With over 750 member companies, PCI-SIG conducts several training events around the world each year. The locations are chosen where there is a concentration of companies and engineers undertaking PCIe designs. “These are chip, board and systems architects,” says Solomon. 

PCI-SIG has hit its stride after a prolonged quiet period. The group completed the PCIe 4.0 standard in 2017, seven years after it launched PCIe 3.0. The PCIe 4.0 doubles the serial bus speed and with the advent of PCIe 5.0, it will double again.

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Friday
Oct052018

Adding an extra dimension to ROADM designs  

U.K. start-up ROADMap Systems, a developer of wavelength-selective switch technology, has completed a second round of funding. The amount is undisclosed but the start-up is believed to have raised several million dollars to date.

Karl HeeksThe company will use the funding to develop a prototype of its two-dimensional (2D) optical beam-steering technique to integrate 24 wavelength-selective switches (WSSes) within a single platform.

The WSS is a key building block used within reconfigurable optical add-drop multiplexers (ROADMs).

The company’s WSS technology uses liquid crystal on silicon (LCOS) technology, the basis of existing WSS designs from the likes of Finisar and Lumentum. However, the start-up has developed a way to steer beams in 2D whereas current WSSes operate in a single dimension only.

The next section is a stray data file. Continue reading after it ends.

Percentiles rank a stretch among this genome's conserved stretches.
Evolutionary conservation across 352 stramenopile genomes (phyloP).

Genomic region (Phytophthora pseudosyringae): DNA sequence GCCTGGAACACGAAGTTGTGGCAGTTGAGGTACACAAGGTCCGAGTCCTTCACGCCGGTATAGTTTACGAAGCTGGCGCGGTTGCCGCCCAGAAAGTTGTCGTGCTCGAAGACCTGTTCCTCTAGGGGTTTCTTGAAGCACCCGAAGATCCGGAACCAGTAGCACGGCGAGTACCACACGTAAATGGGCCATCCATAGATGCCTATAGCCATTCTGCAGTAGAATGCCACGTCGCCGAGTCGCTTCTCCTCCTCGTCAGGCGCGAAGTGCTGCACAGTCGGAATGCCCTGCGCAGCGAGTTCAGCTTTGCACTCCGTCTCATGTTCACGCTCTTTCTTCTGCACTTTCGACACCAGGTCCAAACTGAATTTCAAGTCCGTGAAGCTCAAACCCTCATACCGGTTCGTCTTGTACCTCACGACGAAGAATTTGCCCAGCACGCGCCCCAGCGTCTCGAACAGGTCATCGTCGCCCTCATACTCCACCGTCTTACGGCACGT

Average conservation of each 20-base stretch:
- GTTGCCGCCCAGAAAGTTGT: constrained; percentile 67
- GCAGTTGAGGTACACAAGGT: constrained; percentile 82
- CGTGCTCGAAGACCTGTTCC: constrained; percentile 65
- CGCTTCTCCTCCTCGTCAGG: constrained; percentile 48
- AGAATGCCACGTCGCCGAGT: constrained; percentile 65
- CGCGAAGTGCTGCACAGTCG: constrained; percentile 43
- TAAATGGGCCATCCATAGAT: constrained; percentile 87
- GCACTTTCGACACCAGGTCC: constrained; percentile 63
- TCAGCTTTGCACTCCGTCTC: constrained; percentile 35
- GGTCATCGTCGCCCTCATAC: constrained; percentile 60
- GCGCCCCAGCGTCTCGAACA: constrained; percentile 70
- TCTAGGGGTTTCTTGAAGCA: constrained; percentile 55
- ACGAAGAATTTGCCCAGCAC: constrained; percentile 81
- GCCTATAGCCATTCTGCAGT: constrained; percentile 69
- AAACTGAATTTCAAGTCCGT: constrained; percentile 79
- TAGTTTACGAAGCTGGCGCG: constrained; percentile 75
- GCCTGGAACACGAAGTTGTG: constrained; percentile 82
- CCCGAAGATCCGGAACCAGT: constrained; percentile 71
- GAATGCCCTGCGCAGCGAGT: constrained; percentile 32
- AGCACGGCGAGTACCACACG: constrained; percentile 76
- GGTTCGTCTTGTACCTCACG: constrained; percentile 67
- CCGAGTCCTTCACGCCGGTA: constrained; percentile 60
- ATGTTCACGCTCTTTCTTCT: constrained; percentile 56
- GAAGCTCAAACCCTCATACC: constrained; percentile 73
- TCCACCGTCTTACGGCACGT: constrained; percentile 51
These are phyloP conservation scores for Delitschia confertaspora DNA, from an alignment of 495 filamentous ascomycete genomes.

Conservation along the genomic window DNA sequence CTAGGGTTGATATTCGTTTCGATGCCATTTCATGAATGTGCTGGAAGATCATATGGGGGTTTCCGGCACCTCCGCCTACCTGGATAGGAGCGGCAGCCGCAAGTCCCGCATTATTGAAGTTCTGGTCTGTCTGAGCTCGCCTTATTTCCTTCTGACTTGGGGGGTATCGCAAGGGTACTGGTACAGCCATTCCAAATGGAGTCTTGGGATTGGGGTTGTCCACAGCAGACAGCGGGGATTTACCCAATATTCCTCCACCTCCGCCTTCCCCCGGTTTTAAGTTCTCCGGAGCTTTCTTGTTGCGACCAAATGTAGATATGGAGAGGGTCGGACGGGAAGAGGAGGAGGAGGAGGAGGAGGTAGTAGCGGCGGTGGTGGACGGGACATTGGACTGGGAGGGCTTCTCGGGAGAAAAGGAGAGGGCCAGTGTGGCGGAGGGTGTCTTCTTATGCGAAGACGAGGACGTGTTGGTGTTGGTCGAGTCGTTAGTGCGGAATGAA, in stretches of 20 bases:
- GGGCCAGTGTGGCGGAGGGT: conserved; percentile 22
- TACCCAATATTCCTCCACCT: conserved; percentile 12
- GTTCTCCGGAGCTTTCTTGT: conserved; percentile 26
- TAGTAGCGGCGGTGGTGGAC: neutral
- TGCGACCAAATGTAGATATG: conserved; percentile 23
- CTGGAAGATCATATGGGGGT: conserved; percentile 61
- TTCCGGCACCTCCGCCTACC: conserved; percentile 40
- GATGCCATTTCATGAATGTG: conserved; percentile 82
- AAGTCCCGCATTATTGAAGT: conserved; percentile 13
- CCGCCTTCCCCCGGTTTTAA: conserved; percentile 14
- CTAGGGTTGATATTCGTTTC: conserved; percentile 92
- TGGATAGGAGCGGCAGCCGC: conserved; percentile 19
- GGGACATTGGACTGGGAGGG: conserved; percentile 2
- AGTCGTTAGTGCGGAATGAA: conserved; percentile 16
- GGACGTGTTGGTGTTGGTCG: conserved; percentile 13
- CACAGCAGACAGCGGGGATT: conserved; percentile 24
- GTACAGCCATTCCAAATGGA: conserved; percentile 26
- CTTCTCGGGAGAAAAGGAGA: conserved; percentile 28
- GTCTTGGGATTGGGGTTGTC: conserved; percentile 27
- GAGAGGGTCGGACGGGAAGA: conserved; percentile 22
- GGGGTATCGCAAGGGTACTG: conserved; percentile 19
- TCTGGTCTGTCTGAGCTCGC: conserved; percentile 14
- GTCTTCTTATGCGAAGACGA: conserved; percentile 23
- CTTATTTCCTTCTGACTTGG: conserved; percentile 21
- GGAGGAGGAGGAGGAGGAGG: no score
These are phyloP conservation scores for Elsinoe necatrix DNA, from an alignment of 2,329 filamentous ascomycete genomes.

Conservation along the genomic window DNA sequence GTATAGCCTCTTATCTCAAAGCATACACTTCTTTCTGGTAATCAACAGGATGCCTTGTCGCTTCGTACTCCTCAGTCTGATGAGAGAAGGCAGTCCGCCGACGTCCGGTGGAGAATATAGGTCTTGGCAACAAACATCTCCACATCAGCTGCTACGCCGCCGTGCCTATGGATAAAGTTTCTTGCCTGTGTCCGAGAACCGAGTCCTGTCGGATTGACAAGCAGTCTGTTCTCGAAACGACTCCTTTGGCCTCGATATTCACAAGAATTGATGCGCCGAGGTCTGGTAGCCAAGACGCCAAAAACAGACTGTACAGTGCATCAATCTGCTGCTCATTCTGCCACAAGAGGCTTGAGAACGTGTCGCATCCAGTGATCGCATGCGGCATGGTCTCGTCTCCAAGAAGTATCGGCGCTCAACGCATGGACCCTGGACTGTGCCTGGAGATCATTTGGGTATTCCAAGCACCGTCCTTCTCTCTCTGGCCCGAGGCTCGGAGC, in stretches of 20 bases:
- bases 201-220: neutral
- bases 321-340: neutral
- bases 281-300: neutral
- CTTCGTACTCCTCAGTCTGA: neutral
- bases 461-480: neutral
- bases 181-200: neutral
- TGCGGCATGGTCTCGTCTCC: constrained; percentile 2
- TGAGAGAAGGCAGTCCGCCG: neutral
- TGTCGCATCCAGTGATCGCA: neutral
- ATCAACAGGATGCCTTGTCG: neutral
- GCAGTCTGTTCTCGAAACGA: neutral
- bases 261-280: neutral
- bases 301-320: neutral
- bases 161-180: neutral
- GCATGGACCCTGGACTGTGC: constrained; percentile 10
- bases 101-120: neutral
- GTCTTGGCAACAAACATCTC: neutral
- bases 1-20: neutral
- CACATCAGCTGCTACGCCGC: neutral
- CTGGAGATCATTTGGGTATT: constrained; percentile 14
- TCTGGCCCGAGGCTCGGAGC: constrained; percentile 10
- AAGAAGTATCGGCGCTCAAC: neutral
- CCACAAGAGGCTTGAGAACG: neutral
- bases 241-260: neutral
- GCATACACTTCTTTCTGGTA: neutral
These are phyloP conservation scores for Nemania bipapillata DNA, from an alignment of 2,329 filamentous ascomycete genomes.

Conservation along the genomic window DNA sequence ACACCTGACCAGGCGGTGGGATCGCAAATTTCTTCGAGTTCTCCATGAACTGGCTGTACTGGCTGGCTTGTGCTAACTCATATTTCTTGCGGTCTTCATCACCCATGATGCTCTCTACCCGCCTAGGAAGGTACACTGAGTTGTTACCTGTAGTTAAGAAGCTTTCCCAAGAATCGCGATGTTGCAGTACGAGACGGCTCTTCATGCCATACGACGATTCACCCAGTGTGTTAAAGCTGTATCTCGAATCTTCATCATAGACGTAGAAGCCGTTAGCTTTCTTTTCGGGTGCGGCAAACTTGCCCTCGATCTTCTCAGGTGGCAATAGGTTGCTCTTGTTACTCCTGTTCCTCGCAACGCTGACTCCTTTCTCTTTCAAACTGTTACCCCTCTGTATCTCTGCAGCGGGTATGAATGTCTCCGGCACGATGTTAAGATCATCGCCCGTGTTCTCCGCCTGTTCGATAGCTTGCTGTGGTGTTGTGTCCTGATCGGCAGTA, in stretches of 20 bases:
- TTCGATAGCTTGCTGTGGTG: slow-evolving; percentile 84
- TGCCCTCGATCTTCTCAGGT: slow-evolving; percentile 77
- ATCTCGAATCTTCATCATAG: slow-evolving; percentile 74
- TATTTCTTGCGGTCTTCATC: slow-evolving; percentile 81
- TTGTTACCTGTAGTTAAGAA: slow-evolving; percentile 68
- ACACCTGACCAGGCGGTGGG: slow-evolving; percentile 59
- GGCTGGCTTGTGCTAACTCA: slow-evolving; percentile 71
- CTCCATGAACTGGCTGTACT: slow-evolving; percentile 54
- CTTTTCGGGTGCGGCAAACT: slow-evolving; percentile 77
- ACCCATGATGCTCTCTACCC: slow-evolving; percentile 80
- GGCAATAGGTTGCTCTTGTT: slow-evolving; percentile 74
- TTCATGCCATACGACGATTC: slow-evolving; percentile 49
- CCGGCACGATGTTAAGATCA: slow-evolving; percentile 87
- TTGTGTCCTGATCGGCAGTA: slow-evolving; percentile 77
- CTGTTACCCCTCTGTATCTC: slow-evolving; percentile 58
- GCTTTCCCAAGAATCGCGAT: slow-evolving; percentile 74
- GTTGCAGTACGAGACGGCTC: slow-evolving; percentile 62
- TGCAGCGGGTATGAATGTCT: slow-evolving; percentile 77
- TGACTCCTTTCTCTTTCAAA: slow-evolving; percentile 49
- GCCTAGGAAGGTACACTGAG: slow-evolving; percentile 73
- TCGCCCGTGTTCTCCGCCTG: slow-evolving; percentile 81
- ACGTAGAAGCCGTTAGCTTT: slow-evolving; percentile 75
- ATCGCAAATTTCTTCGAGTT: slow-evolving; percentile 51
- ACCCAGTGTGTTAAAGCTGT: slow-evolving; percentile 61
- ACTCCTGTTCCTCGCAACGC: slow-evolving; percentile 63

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Wednesday
Sep262018

Intel targets 5G fronthaul with a 100G CWDM4 module  

  • Intel announced at ECOC that it is sampling a 10km extended temperature range 100-gigabit CWDM4 optical module for 5G fronthaul. 
  • Another announced pluggable module pursued by Intel is the 400 Gigabit Ethernet (GbE) parallel fibre DR4 standard.
  • Intel, a backer of the CWDM8 MSA, says the 8-wavelength 400-gigabit module will not be in production before 2020.

Intel has expanded its portfolio of silicon photonics-based optical modules to address 5G mobile fronthaul and 400GbE.

Robert BlumAt the European Conference on Optical Communication (ECOC) being held in Rome this week, Intel announced it is sampling a 100-gigabit CWDM4 module in a QSFP form factor for wireless fronthaul applications.

The CWDM4 module has an extended temperature range, -20°C to +85°C, and a 10km reach.

“The final samples are available now and [the product] will go into production in the first quarter of 2019,” says Robert Blum, director of strategic marketing and business development at Intel’s silicon photonics product division.

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Monday
Sep242018

NeoPhotonics ups the baud rate for line and client optics  

  • Neophotonics’ 64 gigabaud optical components are now being designed into optical transmission systems. The components enable up to 600 gigabits per wavelength and 1.2 terabits using a dual-wavelength transponder.    
  • The company’s high-end transponder that uses Ciena’s WaveLogic Ai coherent digital signal processor (DSP) is now shipping.  
  • NeoPhotonic is also showcasing its 53 gigabaud components for client-side pluggable optics capable of 100-gigabit wavelengths at the current European Conference on Optical Communication (ECOC) show being held in Rome.  

NeoPhotonics says its family of 64 gigabaud (Gbaud) optical components are being incorporated within next-generation optical transmission platforms. 

Ferris LipscombThe 64Gbaud components include a micro intradyne coherent receiver (micro-ICR), a micro integrable tunable laser assembly (micro-ITLA) and a coherent driver modulator (CDM).

The micro-ICR and micro-ITLA are the Optical Internetworking Forum’s (OIF) specification, while the CDM is currently being specified.   

“Three major customers have selected to use all three [64Gbaud components] and several others are using a subset of those,” says Ferris Lipscomb, vice president of marketing at NeoPhotonics.